Archive for the ‘politics’ Category

Thursday, March 6th, 2008

Where are the libraries? Where are the bookstores?

I haven’t blogged about LibraryThing Local here, on Thingology. So, for the benefit of those who don’t read the main blog, LibraryThing Local is a new sub-site devoted to finding, mapping and describing the world’s bookstore, library, book fair and festival—as well as all the readings, signings, lectures and other events they host. Open to all for three days now, LibraryThing Local just hit 10,000 venues—all user-contributed.

As it grows, LibraryThing Local is geting more interesting. Below are some interesting visualizations of where the world’s cities have bookstores (green dots), versus where they have libraries (blue dots).

Cambridge, MA Dublin, Ireland
Sydney, Australia Chicago, IL
Toronto, Canada Houston, TX
Minneapolis, MN Los Angeles, CA*

Although none of the maps—with the possible exception of Cambridge—are complete, and not all the libraries are public, the pattern is clear: Bookstores cluster together in the high-traffic center; public library branches spread out into the outlying areas and are separated from each other evenly like identically-polarized magnets.

I don’t think this basic fact will come as a surprise to many, but it’s striking even so. It’s worth thinking about why these two institutions—so different but also sharing much—are positioned so differently in space.

I think the easiest explanation is the difference between economics and politics. Economics favors businesses that can create the most amount of happiness—which is to say revenue— whether or not this makes access difficult for some people. Representative politics favors solutions that give all citizens good or equal access to the resource, even if the resultant distribution is inefficient in economic terms.

So, bookstores go where they’re going to survive and grow. High-traffic areas are best for that, and competition isn’t necessarily damaging and may even be good.** By contrast, library branches are never clustered together, which would seem inefficient. And towns position branches, either directly or through a process grounded in neighborhood representation, to ensure that no area is left out.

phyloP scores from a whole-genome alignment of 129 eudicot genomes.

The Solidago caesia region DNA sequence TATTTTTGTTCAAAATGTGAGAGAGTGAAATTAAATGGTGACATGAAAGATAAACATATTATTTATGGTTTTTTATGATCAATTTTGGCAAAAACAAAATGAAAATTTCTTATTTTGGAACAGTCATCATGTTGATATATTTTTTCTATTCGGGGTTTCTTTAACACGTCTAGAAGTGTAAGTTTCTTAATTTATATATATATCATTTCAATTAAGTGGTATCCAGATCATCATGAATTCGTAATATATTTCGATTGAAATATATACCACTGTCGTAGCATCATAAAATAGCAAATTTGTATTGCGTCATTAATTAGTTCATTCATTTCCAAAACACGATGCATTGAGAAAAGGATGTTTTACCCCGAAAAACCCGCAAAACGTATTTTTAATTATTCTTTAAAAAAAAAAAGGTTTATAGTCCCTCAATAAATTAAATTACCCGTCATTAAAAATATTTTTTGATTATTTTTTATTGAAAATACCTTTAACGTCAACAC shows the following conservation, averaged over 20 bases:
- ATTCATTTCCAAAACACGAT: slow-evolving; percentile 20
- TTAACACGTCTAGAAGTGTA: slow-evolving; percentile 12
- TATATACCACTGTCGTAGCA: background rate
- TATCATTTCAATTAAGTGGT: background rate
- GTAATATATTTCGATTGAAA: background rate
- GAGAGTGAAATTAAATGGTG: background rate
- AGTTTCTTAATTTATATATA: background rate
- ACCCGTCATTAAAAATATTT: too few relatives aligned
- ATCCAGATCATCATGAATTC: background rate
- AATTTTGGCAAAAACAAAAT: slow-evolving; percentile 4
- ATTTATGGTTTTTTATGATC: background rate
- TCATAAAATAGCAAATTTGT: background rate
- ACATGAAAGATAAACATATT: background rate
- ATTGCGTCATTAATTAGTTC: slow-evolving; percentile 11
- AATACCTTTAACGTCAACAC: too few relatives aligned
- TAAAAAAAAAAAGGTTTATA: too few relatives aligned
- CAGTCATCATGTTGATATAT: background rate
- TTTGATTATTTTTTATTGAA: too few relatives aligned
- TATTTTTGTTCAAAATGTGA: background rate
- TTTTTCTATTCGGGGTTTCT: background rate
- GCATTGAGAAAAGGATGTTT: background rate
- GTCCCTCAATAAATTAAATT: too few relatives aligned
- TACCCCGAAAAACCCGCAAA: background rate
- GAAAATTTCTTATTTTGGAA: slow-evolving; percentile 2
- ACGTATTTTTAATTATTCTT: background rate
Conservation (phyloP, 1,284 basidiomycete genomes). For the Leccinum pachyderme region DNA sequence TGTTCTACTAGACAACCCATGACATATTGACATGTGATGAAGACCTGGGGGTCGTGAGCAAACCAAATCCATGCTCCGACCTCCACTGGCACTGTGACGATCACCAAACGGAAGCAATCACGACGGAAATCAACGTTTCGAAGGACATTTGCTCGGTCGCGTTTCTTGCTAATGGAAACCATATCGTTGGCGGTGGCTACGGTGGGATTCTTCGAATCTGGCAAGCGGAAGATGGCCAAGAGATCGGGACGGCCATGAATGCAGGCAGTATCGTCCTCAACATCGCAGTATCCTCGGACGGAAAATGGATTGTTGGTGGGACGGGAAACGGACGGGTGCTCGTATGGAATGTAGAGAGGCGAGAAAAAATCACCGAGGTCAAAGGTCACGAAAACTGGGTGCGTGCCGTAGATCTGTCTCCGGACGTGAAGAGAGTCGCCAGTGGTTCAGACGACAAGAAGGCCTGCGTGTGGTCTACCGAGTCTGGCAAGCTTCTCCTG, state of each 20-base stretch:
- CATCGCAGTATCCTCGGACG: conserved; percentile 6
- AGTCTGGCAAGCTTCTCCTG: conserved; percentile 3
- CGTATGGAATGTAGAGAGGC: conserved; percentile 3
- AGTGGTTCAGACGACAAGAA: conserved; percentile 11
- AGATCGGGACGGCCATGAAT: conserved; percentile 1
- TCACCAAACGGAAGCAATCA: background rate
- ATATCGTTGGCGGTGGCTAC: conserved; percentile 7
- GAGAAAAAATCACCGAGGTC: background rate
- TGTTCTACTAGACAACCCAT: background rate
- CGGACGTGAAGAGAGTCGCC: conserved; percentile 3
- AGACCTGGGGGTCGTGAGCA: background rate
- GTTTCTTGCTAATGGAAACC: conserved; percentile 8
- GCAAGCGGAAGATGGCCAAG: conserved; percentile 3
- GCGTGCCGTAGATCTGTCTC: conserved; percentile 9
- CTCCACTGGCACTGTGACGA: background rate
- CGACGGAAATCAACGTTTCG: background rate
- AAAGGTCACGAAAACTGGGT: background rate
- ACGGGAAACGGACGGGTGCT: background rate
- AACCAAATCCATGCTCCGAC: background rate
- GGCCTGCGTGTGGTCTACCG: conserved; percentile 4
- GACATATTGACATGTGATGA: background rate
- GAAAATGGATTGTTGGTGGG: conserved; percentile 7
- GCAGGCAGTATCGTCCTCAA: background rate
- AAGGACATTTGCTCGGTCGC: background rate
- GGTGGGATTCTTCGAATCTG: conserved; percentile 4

That’s my take. There are, I’m sure, other good explanations. Here are some:

  • Google Maps dots are all the same size, but a city’s main library is generally far larger than any branch library, and far larger, compared to a branch library, than city bookstores are to peripheral bookstores. If a city’s main library were broken into bookstore-sized chunks, libraries would seem to cluster indeed!
  • Libraries focus more on services to families, which naturally sends them where the families are.
  • Libraries are often positioned near schools, which show a similar regional distribution.
  • LibraryThing Local probably underestimates peripheral bookstores. Library branches are generally easy to find, but you need to know where a bookstore is to find it. You’re more likely to know the big downtown bookstores.

Food for thought?


*Los Angeles is the anti-case. It’s so spread-out that the bookstores have nowhere to cluster.
**Take Ann Arbor‘s Shaman Drum, an independent, the national flagship Borders, and the excellent used bookstore Dawn Treader are arrayed in a tidy row.

Labels: city planning, economics, librarything local, politics, visualizations

Tuesday, August 21st, 2007

“I just get sleepy when I read”

CNN has details on a somewhat depressing survey of American reading habits. I’d be more depressed, but reading has never been anything but a minority pastime.

The blogosphere is buzzing over quotes by Pat Schroeder, the president of the American Association of Publishers and a former Democratic house member from Colorado. According to Schroeder:

“The Karl Roves of the world have built a generation that just wants a couple slogans: ‘No, don’t raise my taxes, no new taxes.’ It’s pretty hard to write a book saying, ‘No new taxes, no new taxes, no new taxes’ on every page.’”

I find the argument unnecessarily partisan. The statistics hardly support the weight:

“Among those who had read at least one book, liberals typically read nine books in the year, with half reading more than that and half less. Conservatives typically read eight, moderates five.”

That’s not much of a difference, I think, and the real villains are the ones in the squishy middle. And while everyone is entitled to their opinion, it’s distressing to find the titular head of American publishing dismissing eight out of 22 readers.

It seems to me the numbers support a rather different conclusion, that most Americans have political opinions untested by serious reading. To me, that’s a little scary. But does it matter? If democracy really required a reading electorate, Iceland would be the only functioning one.

One of our greatest strengths is the degree to which LibraryThing crosses political and social boundaries. There are, of course, political groups, two of the largest being Political Conservatives and Progressive & Liberal!. But, members mostly get along, either because the community here is welcoming and we prohibit ad hominems or because book lovers share something as powerful as a political orientation.

Then again, maybe it’s because our book-based social system tends to keep opposites away from each other…

Labels: politics, polls, reading